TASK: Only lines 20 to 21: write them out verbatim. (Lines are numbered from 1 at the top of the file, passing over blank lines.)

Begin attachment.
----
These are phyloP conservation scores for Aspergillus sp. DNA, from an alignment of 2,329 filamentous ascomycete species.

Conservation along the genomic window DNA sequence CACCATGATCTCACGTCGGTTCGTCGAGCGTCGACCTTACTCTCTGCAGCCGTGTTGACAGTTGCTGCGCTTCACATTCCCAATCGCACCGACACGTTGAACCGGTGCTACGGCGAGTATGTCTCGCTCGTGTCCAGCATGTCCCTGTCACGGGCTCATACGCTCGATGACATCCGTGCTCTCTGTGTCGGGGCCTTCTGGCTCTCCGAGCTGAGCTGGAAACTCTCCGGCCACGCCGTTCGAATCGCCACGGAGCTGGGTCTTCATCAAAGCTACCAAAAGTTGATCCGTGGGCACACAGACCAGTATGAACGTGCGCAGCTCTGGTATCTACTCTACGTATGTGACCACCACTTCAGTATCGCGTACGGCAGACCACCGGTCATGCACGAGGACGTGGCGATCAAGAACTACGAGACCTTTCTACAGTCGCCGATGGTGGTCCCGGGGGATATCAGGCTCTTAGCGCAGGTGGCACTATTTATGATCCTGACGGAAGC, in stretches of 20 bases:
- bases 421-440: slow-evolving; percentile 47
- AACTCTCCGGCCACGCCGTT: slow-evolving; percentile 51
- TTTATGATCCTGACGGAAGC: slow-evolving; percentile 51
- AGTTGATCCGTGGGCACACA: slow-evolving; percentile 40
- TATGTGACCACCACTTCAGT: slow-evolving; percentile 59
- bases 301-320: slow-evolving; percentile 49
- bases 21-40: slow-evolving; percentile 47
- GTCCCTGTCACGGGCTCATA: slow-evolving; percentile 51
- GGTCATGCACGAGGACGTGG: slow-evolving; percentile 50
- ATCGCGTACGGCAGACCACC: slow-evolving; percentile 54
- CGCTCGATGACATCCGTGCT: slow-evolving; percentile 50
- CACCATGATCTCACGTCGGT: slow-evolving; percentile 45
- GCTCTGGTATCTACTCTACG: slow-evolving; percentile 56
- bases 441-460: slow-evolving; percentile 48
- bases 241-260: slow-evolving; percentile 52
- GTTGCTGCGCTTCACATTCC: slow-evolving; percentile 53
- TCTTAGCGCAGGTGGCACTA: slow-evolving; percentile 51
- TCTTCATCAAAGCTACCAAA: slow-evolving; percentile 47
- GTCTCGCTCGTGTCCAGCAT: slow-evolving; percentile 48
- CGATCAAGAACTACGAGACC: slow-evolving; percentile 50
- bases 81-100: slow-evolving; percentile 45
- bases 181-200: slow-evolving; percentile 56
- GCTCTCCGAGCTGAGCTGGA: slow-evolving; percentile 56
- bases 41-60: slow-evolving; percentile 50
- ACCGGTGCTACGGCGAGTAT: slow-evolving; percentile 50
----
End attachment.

- TCTTCATCAAAGCTACCAAA: slow-evolving; percentile 47
- GTCTCGCTCGTGTCCAGCAT: slow-evolving; percentile 48